January 20, 2017 by Speakers' Spotlight
Stephen Harper Looks at ‘Glass Half Full’ in Trump’s Victory
Nobody knows Ottawa better than Paul Wells, the current national affairs columnist at the Toronto Star and the former political editor of Maclean’s magazine. In more than two decades on the Hill, he has covered seven federal elections, three prime ministers and a big piece of the nation’s history. Fresh, funny and authoritative, Wells speaks in both official languages on all of the matters of the day, from Canada’s position in the global economy, to the inside scoop on what’s really happening inside the Parliament buildings and beyond. On the day of Donald Trump’s inauguration, Wells looks at former PM Stephen Harper’s take on Trump’s win:
Well, look who’s talking. Mr. Optimist. “I know we are all worried about what this means,” Stephen Harper said on Thursday in New Delhi. “I’m trying to look at the glass half full for a second.”
He always was a cheery sort. After his 2015 election defeat, Canada’s sixth-longest-serving prime minister took a long break from substantive public comment on current affairs. It took Narendra Modi, the prime minister of India, to coax him into speaking at the second annual Raisina Dialogue, an attempt to put India onto the global circuit of foreign affairs talkfests.
The specific “this” whose meaning has us all worried, of course, is the imminent arrival of Donald Trump as the next tenant of the White House. Most of Harper’s comments were about Trump, in one way or another. The broader “this” was the “unprecedented political uncertainty” that has swept the world since Harper’s own defeat, although he was careful not to list that event among the recent surprises.
What he did list was “the upset vote in the Brexit referendum,” Trump’s victory, “the continued rise of so-called populist movements across Europe” and the sudden fall of the presidents of Brazil and South Korea.
“There’s no better person to quote” on all of this chaos, Harper said, “than Mr. Donald Trump: ‘What the hell is going on?’”
He’s had a lot of time to think about this stuff lately. “Wherever I went last year, I got asked about two things: Brexit and Trump,” Harper said. Both were condemned by all the experts and commentators. “Maybe they happened because they were condemned by all the experts and commentators. Does that sound strange?”
Actually, the thought has occurred.
Harper depicted a new rift, one that’s been much discussed lately. This cleavage is “not traditional left-right, rich-poor, or private-public.” Instead, on one side are “the elite, who believe in open borders … because they — we, in most of our daily lives — are the people who cross borders.”
On the other side, “the people who live within borders, on the ground, in the ‘fly over’ regions.”
I was struck by Harper’s decision to position himself on the side of the cross-border elites. In the 2015 election, he often seemed to be working hard to shuck that identity, to decidedly mixed effect.
He certainly still has an eye out to the limits of elites’ ability to shape opinion. “The fact that all these major institutions, established interests, have a consensus on these things is increasingly irrelevant,” he said. “With modern technology, people who disagree with this consensus … can get their own information, develop their own views, define their own interests and network with others who feel the same — and ultimately support leadership from outside the system.”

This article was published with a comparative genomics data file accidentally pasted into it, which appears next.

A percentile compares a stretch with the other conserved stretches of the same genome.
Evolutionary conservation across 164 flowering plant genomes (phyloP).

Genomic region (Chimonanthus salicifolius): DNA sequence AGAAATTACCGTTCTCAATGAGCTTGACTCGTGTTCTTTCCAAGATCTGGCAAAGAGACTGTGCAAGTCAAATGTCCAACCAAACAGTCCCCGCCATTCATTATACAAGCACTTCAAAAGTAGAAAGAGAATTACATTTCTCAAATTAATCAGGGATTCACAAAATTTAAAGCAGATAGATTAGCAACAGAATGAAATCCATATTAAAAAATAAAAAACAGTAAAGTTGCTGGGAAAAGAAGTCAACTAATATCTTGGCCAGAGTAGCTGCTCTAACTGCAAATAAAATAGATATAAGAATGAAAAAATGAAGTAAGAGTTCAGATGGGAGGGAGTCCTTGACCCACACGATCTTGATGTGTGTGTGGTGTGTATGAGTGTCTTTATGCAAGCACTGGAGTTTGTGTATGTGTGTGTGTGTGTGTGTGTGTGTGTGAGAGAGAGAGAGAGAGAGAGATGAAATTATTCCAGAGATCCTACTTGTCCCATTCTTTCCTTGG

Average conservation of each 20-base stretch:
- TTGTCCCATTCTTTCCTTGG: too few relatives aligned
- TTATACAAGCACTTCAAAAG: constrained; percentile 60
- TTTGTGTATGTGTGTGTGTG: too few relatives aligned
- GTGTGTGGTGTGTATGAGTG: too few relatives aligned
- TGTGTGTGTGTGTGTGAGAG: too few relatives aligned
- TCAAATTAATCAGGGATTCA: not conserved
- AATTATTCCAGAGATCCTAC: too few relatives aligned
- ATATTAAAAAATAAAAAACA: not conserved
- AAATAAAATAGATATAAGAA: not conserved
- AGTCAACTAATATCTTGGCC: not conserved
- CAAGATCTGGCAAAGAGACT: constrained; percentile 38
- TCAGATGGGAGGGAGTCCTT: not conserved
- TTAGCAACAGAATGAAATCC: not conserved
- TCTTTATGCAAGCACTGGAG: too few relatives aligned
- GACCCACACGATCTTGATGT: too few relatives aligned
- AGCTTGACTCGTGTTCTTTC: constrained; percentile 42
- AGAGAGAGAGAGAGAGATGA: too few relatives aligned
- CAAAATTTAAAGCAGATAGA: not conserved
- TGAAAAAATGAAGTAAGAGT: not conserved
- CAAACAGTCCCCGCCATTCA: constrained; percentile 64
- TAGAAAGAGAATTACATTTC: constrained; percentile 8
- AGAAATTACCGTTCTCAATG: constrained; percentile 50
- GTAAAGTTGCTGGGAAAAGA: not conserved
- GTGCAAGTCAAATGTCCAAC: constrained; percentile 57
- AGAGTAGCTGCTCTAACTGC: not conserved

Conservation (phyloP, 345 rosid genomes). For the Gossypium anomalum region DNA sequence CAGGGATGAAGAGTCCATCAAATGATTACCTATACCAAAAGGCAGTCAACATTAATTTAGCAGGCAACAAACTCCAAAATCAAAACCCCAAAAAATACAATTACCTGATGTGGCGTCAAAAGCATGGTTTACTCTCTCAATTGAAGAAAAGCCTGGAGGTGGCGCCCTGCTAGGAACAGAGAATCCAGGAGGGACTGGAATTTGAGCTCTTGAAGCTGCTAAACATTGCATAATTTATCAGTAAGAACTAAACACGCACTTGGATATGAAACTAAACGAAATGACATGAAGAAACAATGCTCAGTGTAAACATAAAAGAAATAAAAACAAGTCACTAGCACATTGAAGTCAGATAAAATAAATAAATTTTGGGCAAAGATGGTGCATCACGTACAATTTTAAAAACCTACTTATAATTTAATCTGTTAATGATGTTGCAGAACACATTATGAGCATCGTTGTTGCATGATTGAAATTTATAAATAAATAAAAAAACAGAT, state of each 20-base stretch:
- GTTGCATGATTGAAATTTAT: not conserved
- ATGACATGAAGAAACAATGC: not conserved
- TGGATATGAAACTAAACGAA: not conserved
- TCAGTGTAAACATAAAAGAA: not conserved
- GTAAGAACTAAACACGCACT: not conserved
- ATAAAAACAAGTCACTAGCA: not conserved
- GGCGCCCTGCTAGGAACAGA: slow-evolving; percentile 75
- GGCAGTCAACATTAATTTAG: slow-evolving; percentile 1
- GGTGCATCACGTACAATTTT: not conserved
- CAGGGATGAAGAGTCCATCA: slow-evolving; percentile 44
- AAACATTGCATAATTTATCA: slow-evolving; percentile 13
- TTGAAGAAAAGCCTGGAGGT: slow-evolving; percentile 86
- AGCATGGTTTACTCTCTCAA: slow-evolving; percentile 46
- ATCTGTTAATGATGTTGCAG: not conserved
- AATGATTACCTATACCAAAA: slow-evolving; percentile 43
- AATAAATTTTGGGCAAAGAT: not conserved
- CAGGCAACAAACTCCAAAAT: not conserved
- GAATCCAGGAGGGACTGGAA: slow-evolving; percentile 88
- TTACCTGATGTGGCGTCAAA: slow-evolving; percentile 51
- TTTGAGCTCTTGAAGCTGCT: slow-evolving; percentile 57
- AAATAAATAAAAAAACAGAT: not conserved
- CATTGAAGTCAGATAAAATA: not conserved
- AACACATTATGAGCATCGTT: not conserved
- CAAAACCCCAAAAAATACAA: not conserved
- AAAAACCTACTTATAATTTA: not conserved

Hence Trump. “A major source, for a time to come, of global uncertainty.” Despite the uncertainty, a couple of big guesses. First, Harper expects Trump to reverse “the cornerstone of seven decades of American foreign policy: the idea that America has an overarching responsibility for global affairs.”
Americans have been told two contradictory things by their leaders for decades, Harper said: that only the U.S. can lead, and that this is a multipolar world in which America can no longer lead. Deciding it’s time to choose, they’ve finally voted for the latter choice.
“Now, many people have long wanted this, including some here,” he told his international audience. “I would just caution you: you may not like this as much as you thought you would.”
It was here that Harper opted for the half-full glass. U.S. foreign policy may actually become more stable under Trump than under his predecessors, Harper said.
“I had a front-row seat for 10 years, up close, watching United States foreign policy swing back and forth — from overreaching global adventures to withering self-criticism and retreat.” From George W. Bush to Barack Obama, in other words.
Trump’s more “transactional” world could be “potentially much more predictable,” Harper said. But the half-full glass is also half empty. “We should be under no illusion. This is going to take us into a world we have not known for eight decades. A world devoid of one or two dominating powers. And the risks of that unknown are significant.”
It was a fascinating talk that touched on more than I’ve had room to canvass here. If you’re hoping he took a couple of swipes at Justin Trudeau, hope no more: Harper’s current line is that he is in no mood to criticize, or indeed to comment on, his successor’s actions.
But I was struck by the praise he offered his Indian hosts. “There is really nowhere in the world today where you get more consistent positive reports than this country,” he said. “This is the one place where virtually everyone sees an ambitious population and determined leadership moving in a clear direction.”
Some observers, domestic and foreign, have lately been making similar claims for Canada. Perhaps it is fair not to expect Stephen Harper to be among them.